Close call on 522
Should anybody need reminding, Rappahannock Fire & Rescue volunteers risk their lives day in and day out to protect county residents.
That said, we are happy to report there were no injuries last Wednesday when a Sperryville Volunteer Rescue Squad ambulance, its siren blaring as it rolled south on Route 522 between Woodville and Scrabble, collided with a vehicle pulling out of Fox Creek Lane.
The vehicle “was totaled,” its driver told this newspaper, while the ambulance had “considerable” damage, according to a Sperryville volunteer.
Not one but two bear cubs are presently hanging around the town of Washington, one of the pair spotted during the lunch hour on Tuesday happily munching on fallen apples near the corner of Warren Avenue and Gay Street before disappearing over the Middle Street Gallery fence.
There’s been no sign of the cubs’ mother, according to a maintenance worker at the Inn at Little Washington. A story on orphan cubs in Virginia appears on page A2.
Coping with chaos
Rappahannock resident Cliff Mumm, one of the world’s foremost disaster rebuilding experts, will be the Second Friday speaker Dec. 14 at 8 p.m. at the Rappahannock County Library.
Mumm was in charge of the World Trade Center cleanup after 9/11, rebuilding Iraq after the Gulf War, and coping with the aftermath of Hurricane Katrina, all immense and risky undertakings. In Iraq, following the overthrow of Saddam Hussein, 52 people working for Mumm were killed.
He spent three decades as a top official of the engineering giant Bechtel, specializing in mega-projects around the globe: the subway in London with the Olympic games looming, the Channel Tunnel linking England and France, and the aftermaths of natural and manmade disasters.
“I’m not that interested in managing a company,” Mumm once told an interviewer. “What I just love is the mess and complexity that comes with big projects.”
Mumm is described as a master storyteller who has coped up close with chaos. Come hear his behind-the-scenes tales of life in the breakdown lane. His talk is free, and all are welcome.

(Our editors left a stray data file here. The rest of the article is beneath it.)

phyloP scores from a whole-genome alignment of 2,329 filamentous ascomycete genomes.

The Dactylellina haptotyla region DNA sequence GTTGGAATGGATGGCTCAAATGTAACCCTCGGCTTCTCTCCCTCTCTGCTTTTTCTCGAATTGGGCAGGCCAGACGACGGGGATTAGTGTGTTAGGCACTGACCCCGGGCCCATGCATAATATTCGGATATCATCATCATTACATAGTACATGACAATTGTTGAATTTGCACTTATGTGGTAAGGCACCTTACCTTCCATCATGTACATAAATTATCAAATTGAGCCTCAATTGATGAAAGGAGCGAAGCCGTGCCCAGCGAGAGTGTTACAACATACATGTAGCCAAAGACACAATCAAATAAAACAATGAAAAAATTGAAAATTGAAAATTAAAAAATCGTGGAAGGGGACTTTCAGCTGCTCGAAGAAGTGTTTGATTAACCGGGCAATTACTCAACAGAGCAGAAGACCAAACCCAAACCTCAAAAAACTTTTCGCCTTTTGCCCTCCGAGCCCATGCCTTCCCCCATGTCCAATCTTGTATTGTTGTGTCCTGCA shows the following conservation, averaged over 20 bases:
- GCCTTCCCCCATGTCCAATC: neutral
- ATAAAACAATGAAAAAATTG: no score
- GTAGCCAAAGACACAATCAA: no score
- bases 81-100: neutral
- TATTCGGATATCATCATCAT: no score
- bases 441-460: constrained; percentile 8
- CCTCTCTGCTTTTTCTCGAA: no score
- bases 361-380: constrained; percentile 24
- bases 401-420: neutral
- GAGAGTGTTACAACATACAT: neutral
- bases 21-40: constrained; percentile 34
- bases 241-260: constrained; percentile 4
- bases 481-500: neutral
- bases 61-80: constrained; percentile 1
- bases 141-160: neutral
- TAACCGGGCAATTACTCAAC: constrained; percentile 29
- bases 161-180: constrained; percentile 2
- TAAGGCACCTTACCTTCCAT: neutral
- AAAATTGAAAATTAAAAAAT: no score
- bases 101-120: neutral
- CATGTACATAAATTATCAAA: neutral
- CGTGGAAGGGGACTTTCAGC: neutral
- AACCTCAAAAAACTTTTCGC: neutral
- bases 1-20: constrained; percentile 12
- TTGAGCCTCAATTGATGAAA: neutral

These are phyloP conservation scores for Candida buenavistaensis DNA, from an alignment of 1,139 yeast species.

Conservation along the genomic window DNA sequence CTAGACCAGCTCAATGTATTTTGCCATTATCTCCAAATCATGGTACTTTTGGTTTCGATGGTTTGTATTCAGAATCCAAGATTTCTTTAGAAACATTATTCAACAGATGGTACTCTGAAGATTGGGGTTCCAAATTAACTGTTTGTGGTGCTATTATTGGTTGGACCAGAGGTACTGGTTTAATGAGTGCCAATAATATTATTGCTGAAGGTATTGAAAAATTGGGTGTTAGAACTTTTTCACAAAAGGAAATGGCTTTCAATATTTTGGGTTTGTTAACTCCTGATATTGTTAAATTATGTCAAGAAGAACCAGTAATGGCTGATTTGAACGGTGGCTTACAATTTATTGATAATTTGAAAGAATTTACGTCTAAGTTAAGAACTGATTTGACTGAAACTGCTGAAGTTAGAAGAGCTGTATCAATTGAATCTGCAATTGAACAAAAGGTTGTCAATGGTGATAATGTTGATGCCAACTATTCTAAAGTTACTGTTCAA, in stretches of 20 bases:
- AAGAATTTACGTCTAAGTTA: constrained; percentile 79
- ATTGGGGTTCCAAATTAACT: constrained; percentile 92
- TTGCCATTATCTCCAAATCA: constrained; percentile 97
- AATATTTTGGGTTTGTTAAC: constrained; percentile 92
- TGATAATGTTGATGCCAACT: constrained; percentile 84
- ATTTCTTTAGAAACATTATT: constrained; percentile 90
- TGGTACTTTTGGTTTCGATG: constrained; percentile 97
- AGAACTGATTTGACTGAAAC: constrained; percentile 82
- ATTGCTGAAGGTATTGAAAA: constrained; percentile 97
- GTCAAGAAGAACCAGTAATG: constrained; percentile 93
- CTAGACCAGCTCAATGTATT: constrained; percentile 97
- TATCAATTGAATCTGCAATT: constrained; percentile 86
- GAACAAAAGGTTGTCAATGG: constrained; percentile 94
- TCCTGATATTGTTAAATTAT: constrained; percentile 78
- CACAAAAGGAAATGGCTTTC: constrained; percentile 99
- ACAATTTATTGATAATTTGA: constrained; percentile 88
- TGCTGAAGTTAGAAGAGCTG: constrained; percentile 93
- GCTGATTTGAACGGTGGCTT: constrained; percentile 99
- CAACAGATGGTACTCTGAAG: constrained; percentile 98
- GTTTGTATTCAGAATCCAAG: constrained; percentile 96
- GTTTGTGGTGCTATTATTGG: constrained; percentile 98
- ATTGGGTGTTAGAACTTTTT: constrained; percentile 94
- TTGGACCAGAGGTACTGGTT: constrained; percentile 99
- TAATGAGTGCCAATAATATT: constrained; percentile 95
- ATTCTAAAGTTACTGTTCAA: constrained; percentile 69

Dress code: Ugly
Now that the annual Christmas parade has finished winding its way through Little Washington we can look forward to the early evening visit by Santa Claus to the Laurel Mills Store in Castleton on Saturday, Dec. 15th, from 5 to 7 p.m.
“Please come and have some hot chocolate with us,” invites proprietor Danny Hitt. “You are encouraged to wear your ugliest Christmas sweater.”
McCarthy bows out
Former Rappahannock County Administrator John McCarthy has reportedly taken his name out of consideration to become the next Warrenton town manager, citing his busy work schedule that includes the Piedmont Environmental Council.
Which leaves former Warrenton Interim Town Manager Cole Hendrix and former Manassas City Manager Larry Hughes as potential candidates for the job.
It is her first-ever book, the title “Ethyr” — a pre-teen adventure story that inspires gamers to read — and wouldn’t you know Amissville author M.P. Follin has won a 2018 Moonbeam Children’s Book Award.
Moonbeam Children’s Book Awards are intended to bring increased recognition to exemplary children’s books and their creators, and to support childhood literacy and life-long reading. The awards recognize and reward the best of these books and bring them to the attention of parents, booksellers, librarians — and to children themselves.
In Follin’s novel for pre-teens, gaming leaps off the screen and onto the page when two kids, Skyler Beam and Ellie Claire Martin, use gaming powers to thwart a mysterious threat to Skyler’s life. With high stakes, fast adventure, and imaginative world-building, gaming fans love the hunt, and parents love noses in books instead of eyes on screens.
“Kids get tired of hearing, ‘Turn that thing off!’” says Follin. “But tearing children away from electronic devices is an ongoing battle for many parents. Ethyr is an edge-of-your-seat story about a boy, a girl, and a video game — which makes everybody happy.”
Follin provides marketing, communications, and writing services to companies in multiple industries. She writes from her Rappahannock home.
Old Rag training
Old Rag Master Naturalists will offer a basic training class (limited to 15) starting in March 2019 and running for 14 weeks. Master Naturalists work on citizen science projects, educational outreach to the community and help with conservation of natural resources and public lands. The Old Rag chapter is based in the Piedmont area.
Applications will be accepted starting now until Dec. 15, so don’t delay!
If you are interested visit the website: oldragmasternaturalists.org Click on the “Become a Master Naturalist” page. There you will find more information regarding the training classes and an application form. Once completed the application should be emailed to: Robertaj2008@comcast.net
If you prefer you can also send it via the post to: Roberta Jalbert, 481 Malvern Drive, Madison, VA 22727 Phone # 540-407-0552. The class will be held at the VFW in Culpeper on Route 522. Cost for the classes, field trips and materials will be $170 payable by check at the first class.